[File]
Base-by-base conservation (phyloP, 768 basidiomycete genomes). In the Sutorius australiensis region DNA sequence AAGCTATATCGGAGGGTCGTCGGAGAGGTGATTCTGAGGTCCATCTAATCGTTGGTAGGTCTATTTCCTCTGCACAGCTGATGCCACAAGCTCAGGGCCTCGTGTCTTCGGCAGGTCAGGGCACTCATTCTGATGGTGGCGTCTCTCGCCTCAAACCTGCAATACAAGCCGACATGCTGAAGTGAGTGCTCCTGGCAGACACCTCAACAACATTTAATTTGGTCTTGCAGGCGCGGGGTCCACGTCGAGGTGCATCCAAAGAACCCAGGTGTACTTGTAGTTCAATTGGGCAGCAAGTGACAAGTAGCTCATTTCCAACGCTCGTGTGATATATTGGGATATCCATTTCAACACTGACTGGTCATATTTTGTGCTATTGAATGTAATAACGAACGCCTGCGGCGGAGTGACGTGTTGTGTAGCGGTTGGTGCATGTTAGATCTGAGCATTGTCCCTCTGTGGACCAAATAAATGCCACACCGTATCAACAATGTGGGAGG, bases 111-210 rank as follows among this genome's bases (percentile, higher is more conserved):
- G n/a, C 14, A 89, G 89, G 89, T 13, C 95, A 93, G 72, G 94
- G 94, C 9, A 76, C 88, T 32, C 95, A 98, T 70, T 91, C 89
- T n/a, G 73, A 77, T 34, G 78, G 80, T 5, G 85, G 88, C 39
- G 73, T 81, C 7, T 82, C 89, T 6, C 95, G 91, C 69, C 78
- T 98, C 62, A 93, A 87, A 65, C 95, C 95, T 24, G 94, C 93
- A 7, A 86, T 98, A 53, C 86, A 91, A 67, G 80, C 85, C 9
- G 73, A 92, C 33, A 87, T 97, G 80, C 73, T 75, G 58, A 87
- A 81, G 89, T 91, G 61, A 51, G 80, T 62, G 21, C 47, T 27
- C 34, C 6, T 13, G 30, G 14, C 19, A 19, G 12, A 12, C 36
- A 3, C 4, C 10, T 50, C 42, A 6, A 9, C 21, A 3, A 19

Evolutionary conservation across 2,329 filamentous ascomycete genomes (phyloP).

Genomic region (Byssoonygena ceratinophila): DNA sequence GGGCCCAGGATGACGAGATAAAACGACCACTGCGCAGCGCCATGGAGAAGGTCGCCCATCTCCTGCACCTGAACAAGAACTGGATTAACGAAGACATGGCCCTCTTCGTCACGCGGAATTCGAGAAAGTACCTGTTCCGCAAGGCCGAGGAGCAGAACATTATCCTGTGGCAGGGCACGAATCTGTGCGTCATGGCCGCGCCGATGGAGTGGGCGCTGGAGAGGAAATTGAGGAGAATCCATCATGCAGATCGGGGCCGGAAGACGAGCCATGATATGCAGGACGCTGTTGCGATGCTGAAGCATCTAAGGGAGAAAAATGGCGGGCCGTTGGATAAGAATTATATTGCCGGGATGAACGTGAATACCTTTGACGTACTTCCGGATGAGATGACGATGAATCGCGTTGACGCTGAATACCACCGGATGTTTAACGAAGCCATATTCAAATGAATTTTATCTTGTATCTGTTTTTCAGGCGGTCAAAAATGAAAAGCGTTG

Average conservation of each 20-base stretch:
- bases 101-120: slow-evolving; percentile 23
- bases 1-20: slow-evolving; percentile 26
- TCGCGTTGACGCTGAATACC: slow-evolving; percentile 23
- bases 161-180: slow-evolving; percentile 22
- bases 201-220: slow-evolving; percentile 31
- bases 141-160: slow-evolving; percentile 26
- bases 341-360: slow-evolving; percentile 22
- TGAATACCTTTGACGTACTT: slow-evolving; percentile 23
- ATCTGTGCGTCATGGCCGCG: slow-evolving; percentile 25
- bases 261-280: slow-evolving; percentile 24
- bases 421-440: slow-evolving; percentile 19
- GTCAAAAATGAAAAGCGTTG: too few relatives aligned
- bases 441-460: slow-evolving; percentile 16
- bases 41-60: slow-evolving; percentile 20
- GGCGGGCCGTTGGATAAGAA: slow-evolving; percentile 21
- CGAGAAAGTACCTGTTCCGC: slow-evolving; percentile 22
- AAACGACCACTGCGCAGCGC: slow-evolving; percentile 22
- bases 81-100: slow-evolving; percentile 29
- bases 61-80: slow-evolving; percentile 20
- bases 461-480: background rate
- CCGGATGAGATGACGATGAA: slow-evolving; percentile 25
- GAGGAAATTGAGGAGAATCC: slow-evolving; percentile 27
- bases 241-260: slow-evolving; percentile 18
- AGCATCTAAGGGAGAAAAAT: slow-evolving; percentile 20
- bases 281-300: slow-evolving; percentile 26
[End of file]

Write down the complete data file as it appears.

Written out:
Base-by-base conservation (phyloP, 768 basidiomycete genomes). In the Sutorius australiensis region DNA sequence AAGCTATATCGGAGGGTCGTCGGAGAGGTGATTCTGAGGTCCATCTAATCGTTGGTAGGTCTATTTCCTCTGCACAGCTGATGCCACAAGCTCAGGGCCTCGTGTCTTCGGCAGGTCAGGGCACTCATTCTGATGGTGGCGTCTCTCGCCTCAAACCTGCAATACAAGCCGACATGCTGAAGTGAGTGCTCCTGGCAGACACCTCAACAACATTTAATTTGGTCTTGCAGGCGCGGGGTCCACGTCGAGGTGCATCCAAAGAACCCAGGTGTACTTGTAGTTCAATTGGGCAGCAAGTGACAAGTAGCTCATTTCCAACGCTCGTGTGATATATTGGGATATCCATTTCAACACTGACTGGTCATATTTTGTGCTATTGAATGTAATAACGAACGCCTGCGGCGGAGTGACGTGTTGTGTAGCGGTTGGTGCATGTTAGATCTGAGCATTGTCCCTCTGTGGACCAAATAAATGCCACACCGTATCAACAATGTGGGAGG, bases 111-210 rank as follows among this genome's bases (percentile, higher is more conserved):
- G n/a, C 14, A 89, G 89, G 89, T 13, C 95, A 93, G 72, G 94
- G 94, C 9, A 76, C 88, T 32, C 95, A 98, T 70, T 91, C 89
- T n/a, G 73, A 77, T 34, G 78, G 80, T 5, G 85, G 88, C 39
- G 73, T 81, C 7, T 82, C 89, T 6, C 95, G 91, C 69, C 78
- T 98, C 62, A 93, A 87, A 65, C 95, C 95, T 24, G 94, C 93
- A 7, A 86, T 98, A 53, C 86, A 91, A 67, G 80, C 85, C 9
- G 73, A 92, C 33, A 87, T 97, G 80, C 73, T 75, G 58, A 87
- A 81, G 89, T 91, G 61, A 51, G 80, T 62, G 21, C 47, T 27
- C 34, C 6, T 13, G 30, G 14, C 19, A 19, G 12, A 12, C 36
- A 3, C 4, C 10, T 50, C 42, A 6, A 9, C 21, A 3, A 19

Evolutionary conservation across 2,329 filamentous ascomycete genomes (phyloP).

Genomic region (Byssoonygena ceratinophila): DNA sequence GGGCCCAGGATGACGAGATAAAACGACCACTGCGCAGCGCCATGGAGAAGGTCGCCCATCTCCTGCACCTGAACAAGAACTGGATTAACGAAGACATGGCCCTCTTCGTCACGCGGAATTCGAGAAAGTACCTGTTCCGCAAGGCCGAGGAGCAGAACATTATCCTGTGGCAGGGCACGAATCTGTGCGTCATGGCCGCGCCGATGGAGTGGGCGCTGGAGAGGAAATTGAGGAGAATCCATCATGCAGATCGGGGCCGGAAGACGAGCCATGATATGCAGGACGCTGTTGCGATGCTGAAGCATCTAAGGGAGAAAAATGGCGGGCCGTTGGATAAGAATTATATTGCCGGGATGAACGTGAATACCTTTGACGTACTTCCGGATGAGATGACGATGAATCGCGTTGACGCTGAATACCACCGGATGTTTAACGAAGCCATATTCAAATGAATTTTATCTTGTATCTGTTTTTCAGGCGGTCAAAAATGAAAAGCGTTG

Average conservation of each 20-base stretch:
- bases 101-120: slow-evolving; percentile 23
- bases 1-20: slow-evolving; percentile 26
- TCGCGTTGACGCTGAATACC: slow-evolving; percentile 23
- bases 161-180: slow-evolving; percentile 22
- bases 201-220: slow-evolving; percentile 31
- bases 141-160: slow-evolving; percentile 26
- bases 341-360: slow-evolving; percentile 22
- TGAATACCTTTGACGTACTT: slow-evolving; percentile 23
- ATCTGTGCGTCATGGCCGCG: slow-evolving; percentile 25
- bases 261-280: slow-evolving; percentile 24
- bases 421-440: slow-evolving; percentile 19
- GTCAAAAATGAAAAGCGTTG: too few relatives aligned
- bases 441-460: slow-evolving; percentile 16
- bases 41-60: slow-evolving; percentile 20
- GGCGGGCCGTTGGATAAGAA: slow-evolving; percentile 21
- CGAGAAAGTACCTGTTCCGC: slow-evolving; percentile 22
- AAACGACCACTGCGCAGCGC: slow-evolving; percentile 22
- bases 81-100: slow-evolving; percentile 29
- bases 61-80: slow-evolving; percentile 20
- bases 461-480: background rate
- CCGGATGAGATGACGATGAA: slow-evolving; percentile 25
- GAGGAAATTGAGGAGAATCC: slow-evolving; percentile 27
- bases 241-260: slow-evolving; percentile 18
- AGCATCTAAGGGAGAAAAAT: slow-evolving; percentile 20
- bases 281-300: slow-evolving; percentile 26